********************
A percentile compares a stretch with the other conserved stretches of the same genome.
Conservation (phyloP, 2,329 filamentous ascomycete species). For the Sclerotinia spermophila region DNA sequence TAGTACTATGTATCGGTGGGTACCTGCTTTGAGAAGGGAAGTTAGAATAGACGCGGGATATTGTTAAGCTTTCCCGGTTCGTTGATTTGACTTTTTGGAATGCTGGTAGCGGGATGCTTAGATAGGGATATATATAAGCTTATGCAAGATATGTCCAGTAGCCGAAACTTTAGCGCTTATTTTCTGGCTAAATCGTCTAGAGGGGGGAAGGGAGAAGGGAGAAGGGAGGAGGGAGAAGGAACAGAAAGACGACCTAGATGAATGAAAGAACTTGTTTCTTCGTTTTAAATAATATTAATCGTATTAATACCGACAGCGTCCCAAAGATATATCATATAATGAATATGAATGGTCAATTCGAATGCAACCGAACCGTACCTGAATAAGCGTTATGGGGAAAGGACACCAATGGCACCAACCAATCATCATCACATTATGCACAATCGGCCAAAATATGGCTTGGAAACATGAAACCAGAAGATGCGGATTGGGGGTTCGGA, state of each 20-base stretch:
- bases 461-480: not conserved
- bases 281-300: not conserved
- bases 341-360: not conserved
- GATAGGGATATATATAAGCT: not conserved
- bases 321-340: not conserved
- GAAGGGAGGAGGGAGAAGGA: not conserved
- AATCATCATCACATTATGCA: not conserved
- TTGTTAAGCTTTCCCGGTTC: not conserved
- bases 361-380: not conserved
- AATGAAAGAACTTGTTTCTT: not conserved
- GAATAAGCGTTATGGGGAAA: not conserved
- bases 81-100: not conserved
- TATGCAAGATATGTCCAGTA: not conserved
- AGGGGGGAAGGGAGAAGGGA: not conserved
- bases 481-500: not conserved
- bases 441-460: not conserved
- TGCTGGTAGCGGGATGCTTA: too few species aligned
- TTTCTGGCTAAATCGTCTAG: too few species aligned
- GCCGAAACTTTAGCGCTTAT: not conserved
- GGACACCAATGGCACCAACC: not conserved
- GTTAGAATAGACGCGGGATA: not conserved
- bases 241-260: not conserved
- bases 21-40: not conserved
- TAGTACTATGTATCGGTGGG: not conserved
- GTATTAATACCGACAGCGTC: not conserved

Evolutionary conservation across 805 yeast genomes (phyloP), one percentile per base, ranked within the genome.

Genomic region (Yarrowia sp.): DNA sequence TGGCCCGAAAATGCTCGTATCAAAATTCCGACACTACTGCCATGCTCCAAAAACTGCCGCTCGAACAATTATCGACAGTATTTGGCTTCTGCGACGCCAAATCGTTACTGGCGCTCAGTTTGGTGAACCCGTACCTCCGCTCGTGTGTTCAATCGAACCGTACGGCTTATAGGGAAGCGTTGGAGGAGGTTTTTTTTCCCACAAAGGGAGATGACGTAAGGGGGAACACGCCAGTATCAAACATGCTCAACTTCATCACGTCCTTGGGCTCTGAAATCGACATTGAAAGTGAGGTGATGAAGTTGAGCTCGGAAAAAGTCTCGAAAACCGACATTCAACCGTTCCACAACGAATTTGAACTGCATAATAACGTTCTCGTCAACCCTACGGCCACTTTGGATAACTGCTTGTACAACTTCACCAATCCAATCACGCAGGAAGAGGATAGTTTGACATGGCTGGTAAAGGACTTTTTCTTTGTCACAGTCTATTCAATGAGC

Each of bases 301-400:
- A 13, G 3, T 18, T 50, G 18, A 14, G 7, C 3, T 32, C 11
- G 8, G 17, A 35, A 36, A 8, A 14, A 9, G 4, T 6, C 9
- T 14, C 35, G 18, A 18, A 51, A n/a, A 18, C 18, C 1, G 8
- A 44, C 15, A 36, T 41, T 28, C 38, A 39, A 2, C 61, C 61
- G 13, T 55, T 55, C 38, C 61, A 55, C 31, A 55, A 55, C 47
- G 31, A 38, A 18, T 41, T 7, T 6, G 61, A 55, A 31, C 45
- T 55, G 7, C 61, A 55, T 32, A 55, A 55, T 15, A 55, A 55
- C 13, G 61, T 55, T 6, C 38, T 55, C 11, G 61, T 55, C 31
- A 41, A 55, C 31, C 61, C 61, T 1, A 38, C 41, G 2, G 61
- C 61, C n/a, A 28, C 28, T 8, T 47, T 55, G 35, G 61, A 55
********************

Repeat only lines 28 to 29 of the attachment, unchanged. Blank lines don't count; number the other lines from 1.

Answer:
Evolutionary conservation across 805 yeast genomes (phyloP), one percentile per base, ranked within the genome.

Genomic region (Yarrowia sp.): DNA sequence TGGCCCGAAAATGCTCGTATCAAAATTCCGACACTACTGCCATGCTCCAAAAACTGCCGCTCGAACAATTATCGACAGTATTTGGCTTCTGCGACGCCAAATCGTTACTGGCGCTCAGTTTGGTGAACCCGTACCTCCGCTCGTGTGTTCAATCGAACCGTACGGCTTATAGGGAAGCGTTGGAGGAGGTTTTTTTTCCCACAAAGGGAGATGACGTAAGGGGGAACACGCCAGTATCAAACATGCTCAACTTCATCACGTCCTTGGGCTCTGAAATCGACATTGAAAGTGAGGTGATGAAGTTGAGCTCGGAAAAAGTCTCGAAAACCGACATTCAACCGTTCCACAACGAATTTGAACTGCATAATAACGTTCTCGTCAACCCTACGGCCACTTTGGATAACTGCTTGTACAACTTCACCAATCCAATCACGCAGGAAGAGGATAGTTTGACATGGCTGGTAAAGGACTTTTTCTTTGTCACAGTCTATTCAATGAGC